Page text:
In the older Slavic mythology, Zorya Polunochnaya represents the Midnight Star, while her sisters Zorya Utrennyaya and Zorya Vechernyaya represent the Morning and Evening Stars, the Triple Goddess of Heaven, which is much older than their service to Dažbog. Zorya (alternately, Zora, Zaria, Zarya, Zory, Zore, "Dawn"; Zorza in Polish, Zara-Zaranica (Belarusian: Зара-Зараніца[1], Russian: Заря-заряница Красная девица, "Dawn the Red Maiden"[2]), Zvezda, Zwezda, Danica, "Star") are the two guardian goddesses, known as the Auroras. They guard and watch over the winged doomsday hound/gryphon, Simargl, who is chained to the star Polaris in the constellation Ursa Minor, the "little bear". If the chain ever breaks, the hound will devour the constellation and the universe will end. The Zoryas represent the morning star and the evening star.

The Zoryas serve the sun god Dažbog, who in some myths is described as their father. Zorya Utrennyaya, the morning star, opens the gates to the god's palace every morning for the sun-chariot's departure. At dusk, Zorya Vechernyaya—the evening star—closes the palace gates once more after its return.

The home of the Zoryas was sometimes said to be on Bouyan (or Buyan), an oceanic island paradise where the Sun dwelt along with his attendants, the North, West and East winds.[3]

Morning starEdit

The morning star is Zorya Utrennyaya (from Russian utro, meaning "morning"; also known as Zvezda Danica, Zvezda Dennitsa, Zwezda Dnieca, Zvezda Zornitsa, Gwiazda Poranna, Rannia Zorya, Zornica, Zornička, Jitřenka), who opens the gates of Dažbog's palace each morning so that the Sun may begin his journey.[4] She is a patroness of horses, protection, exorcism, and the planet Venus, and Slavs would pray to her each morning as the sun rose.[5]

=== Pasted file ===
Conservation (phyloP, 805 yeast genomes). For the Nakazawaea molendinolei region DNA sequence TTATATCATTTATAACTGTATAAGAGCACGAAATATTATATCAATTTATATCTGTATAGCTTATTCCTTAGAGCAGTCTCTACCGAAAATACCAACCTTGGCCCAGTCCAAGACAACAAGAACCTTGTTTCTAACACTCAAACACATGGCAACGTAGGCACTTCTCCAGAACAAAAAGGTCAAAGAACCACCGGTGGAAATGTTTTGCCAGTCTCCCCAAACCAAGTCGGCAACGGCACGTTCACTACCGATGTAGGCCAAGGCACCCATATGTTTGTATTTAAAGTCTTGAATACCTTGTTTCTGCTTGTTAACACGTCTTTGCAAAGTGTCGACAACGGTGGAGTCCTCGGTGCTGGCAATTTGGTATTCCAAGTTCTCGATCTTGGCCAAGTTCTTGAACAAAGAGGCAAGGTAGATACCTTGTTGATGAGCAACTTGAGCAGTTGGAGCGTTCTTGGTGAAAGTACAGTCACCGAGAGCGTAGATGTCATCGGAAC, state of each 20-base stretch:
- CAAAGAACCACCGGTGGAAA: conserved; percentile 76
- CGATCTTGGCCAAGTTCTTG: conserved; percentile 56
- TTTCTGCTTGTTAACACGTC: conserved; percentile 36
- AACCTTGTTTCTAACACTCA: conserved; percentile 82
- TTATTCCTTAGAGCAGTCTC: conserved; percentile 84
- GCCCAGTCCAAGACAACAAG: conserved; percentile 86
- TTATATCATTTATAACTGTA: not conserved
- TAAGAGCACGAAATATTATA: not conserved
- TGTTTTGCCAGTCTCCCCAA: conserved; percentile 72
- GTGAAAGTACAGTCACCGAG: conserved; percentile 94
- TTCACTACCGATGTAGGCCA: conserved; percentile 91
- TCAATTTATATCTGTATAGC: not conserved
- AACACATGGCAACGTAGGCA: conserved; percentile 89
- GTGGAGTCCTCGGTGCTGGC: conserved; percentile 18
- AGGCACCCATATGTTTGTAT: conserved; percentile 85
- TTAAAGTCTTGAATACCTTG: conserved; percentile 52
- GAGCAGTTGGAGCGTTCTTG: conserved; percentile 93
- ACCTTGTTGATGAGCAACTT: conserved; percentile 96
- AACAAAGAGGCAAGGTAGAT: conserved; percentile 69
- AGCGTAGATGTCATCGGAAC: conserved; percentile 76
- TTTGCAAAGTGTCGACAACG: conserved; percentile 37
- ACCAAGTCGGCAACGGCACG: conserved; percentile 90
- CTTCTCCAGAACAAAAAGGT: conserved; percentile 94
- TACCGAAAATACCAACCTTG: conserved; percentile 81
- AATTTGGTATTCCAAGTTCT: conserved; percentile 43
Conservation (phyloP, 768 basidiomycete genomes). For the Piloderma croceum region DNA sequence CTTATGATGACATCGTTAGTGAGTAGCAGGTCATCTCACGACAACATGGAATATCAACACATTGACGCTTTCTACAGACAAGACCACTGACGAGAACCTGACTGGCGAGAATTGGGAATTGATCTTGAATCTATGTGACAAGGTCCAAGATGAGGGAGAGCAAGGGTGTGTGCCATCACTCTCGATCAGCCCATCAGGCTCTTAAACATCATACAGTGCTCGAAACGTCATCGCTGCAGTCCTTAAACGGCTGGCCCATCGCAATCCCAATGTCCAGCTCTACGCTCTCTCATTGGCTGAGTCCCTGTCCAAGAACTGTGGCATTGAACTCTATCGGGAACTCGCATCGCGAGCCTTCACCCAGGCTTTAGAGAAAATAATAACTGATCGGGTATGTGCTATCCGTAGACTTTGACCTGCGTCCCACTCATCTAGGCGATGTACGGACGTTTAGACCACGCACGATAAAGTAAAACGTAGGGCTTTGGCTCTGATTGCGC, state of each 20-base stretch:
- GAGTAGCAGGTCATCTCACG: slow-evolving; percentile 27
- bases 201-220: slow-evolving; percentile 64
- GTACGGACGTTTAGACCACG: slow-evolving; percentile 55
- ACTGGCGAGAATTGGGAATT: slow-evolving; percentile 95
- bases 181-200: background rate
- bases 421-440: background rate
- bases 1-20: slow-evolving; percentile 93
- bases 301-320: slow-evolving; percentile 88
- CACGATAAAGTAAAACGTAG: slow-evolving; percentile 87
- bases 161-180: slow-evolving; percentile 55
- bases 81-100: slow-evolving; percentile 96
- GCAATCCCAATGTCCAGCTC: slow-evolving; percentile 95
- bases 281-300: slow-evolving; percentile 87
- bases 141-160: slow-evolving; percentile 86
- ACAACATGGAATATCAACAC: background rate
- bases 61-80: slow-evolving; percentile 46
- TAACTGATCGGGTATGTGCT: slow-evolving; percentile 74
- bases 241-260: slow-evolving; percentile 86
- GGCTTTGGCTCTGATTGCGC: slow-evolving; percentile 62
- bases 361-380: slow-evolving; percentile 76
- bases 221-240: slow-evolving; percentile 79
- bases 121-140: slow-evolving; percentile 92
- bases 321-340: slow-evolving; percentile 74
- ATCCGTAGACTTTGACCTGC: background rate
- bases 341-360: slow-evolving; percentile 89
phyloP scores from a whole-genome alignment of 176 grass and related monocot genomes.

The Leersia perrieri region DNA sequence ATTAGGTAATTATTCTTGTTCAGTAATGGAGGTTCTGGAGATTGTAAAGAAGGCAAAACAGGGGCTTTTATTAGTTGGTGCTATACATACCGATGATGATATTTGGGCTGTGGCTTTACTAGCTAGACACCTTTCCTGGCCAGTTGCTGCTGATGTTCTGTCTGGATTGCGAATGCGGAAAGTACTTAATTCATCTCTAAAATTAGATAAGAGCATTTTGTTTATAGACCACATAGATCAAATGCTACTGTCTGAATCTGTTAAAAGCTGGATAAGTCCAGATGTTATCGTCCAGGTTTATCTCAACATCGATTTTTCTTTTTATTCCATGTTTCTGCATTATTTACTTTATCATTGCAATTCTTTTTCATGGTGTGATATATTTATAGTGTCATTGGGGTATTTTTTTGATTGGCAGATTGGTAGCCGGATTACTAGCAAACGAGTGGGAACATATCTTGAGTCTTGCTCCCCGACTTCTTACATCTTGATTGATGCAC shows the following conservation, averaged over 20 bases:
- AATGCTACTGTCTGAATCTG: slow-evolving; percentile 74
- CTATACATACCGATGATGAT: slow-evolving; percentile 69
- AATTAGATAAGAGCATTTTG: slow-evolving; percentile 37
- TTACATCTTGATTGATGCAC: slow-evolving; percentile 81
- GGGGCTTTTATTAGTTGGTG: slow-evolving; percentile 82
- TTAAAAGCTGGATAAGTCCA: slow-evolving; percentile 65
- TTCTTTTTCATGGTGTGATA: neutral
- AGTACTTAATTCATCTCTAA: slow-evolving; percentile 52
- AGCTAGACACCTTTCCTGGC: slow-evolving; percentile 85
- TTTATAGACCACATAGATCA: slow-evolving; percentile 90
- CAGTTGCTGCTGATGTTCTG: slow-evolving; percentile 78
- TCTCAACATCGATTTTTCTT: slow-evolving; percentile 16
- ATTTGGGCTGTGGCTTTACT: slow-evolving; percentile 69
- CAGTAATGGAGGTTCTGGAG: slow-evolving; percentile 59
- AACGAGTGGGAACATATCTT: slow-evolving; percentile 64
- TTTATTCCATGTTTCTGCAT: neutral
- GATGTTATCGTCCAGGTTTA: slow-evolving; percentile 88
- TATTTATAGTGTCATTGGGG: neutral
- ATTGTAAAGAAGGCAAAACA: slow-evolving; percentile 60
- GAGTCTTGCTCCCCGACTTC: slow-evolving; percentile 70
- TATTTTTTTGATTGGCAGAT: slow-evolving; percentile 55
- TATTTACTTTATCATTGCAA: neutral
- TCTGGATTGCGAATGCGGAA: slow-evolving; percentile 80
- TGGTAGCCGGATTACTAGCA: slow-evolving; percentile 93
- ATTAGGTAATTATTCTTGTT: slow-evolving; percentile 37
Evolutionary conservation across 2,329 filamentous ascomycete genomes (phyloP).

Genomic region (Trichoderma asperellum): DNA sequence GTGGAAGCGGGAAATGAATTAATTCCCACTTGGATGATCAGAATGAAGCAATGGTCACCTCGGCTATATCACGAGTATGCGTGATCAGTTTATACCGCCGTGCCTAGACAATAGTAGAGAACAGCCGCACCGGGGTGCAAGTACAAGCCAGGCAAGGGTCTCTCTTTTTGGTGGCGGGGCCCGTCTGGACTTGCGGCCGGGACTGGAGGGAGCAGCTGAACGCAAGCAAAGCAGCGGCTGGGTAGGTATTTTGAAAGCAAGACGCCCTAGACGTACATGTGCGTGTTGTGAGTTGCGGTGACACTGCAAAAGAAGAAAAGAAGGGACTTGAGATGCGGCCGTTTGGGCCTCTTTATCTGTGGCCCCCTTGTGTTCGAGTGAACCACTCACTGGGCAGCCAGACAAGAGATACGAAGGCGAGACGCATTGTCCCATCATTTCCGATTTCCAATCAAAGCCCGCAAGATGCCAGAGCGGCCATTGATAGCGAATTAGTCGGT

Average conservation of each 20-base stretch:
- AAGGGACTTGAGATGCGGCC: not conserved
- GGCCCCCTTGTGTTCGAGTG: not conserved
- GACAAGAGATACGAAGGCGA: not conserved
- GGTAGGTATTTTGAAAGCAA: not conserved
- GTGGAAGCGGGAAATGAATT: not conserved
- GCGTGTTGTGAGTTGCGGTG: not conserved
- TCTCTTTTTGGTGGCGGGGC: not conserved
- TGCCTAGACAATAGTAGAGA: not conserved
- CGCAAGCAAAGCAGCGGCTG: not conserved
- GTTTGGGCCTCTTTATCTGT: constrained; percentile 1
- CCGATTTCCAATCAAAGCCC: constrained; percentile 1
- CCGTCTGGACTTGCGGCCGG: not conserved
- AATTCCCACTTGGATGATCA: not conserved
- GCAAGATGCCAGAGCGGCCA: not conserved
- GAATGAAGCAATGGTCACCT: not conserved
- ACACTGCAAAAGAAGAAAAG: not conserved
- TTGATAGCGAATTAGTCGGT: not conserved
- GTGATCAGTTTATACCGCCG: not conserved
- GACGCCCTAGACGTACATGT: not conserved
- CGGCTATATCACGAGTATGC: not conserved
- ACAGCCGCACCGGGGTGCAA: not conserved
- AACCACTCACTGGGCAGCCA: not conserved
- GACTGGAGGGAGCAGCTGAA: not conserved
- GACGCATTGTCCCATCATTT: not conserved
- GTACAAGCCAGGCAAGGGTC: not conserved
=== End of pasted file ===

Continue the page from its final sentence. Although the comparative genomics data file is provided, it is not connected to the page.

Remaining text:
Conflicting accounts exist of her marital situation. In some myths, she is described as the wife of Perun and would accompany her husband into battle. In this role she was known to protect those warriors she favoured against death by letting down her veil. In other accounts, both she and Zorya Vechernyaya were the wives of the male Myesyats, the moon god, and by him bore all of the stars.[4] However, some have both Zorya as virgin goddesses, while describing Myesyats as an unrelated female moon goddess.[citation needed]

Evening starEdit

The evening star is Zorya Vechernyaya (from Russian vecher, meaning "evening"; also known as Večernya Zvyezda, Večernya Zvezda, Zvezda Vechernaya, Zorya Vechernyaya, Zwezda Wieczoniaia, Zwezda Wieczernica, Zvezda Vechernitsa, Gwiazda Wieczorna, Vechirnia Zorya, Večernyača, Večernica, Večernice), who closes the palace gates at dusk, after sunset and Dažbog's return. She was associated with the planet Venus or Mercury. Some myths described both her and her sister Zorya Utrennyaya as the wives of the moon god Myesyats and the mothers of the stars, but other accounts cast both Zorya as virgin goddesses.[4][5]

See alsoEdit


  1. ^ Санько, С. Беларуская міфалогія: Энцыклапедычны слоўнік / С. Санько, І. Клімовіч. — Мінск: Беларусь, 2006. с. 181-183
  2. ^ Toporkov, Alexey (1995). "Zarya". Slavyanskaya Mifologiya: Entsiklopedicheskiy slovar (in Russian). Moscow. p. 189. ISBN 5-7195-0057-X.
  3. ^ Dixon-Kennedy, Mike (1998). Encyclopedia of Russian and Slavic myth and legend. ABC-CLIO. p. 48. ISBN 978-1-57607-130-4.
  4. ^ a b c Dixon-Kennedy, Mike (1998). Encyclopedia of Russian and Slavic myth and legend. ABC-CLIO. pp. 321–325. ISBN 978-1-57607-130-4.
  5. ^ a b Deck-Partyka, Alicja (2006). Poland, a Unique Country & Its People. AuthorHouse. p. 281. ISBN 978-1-4259-1838-5.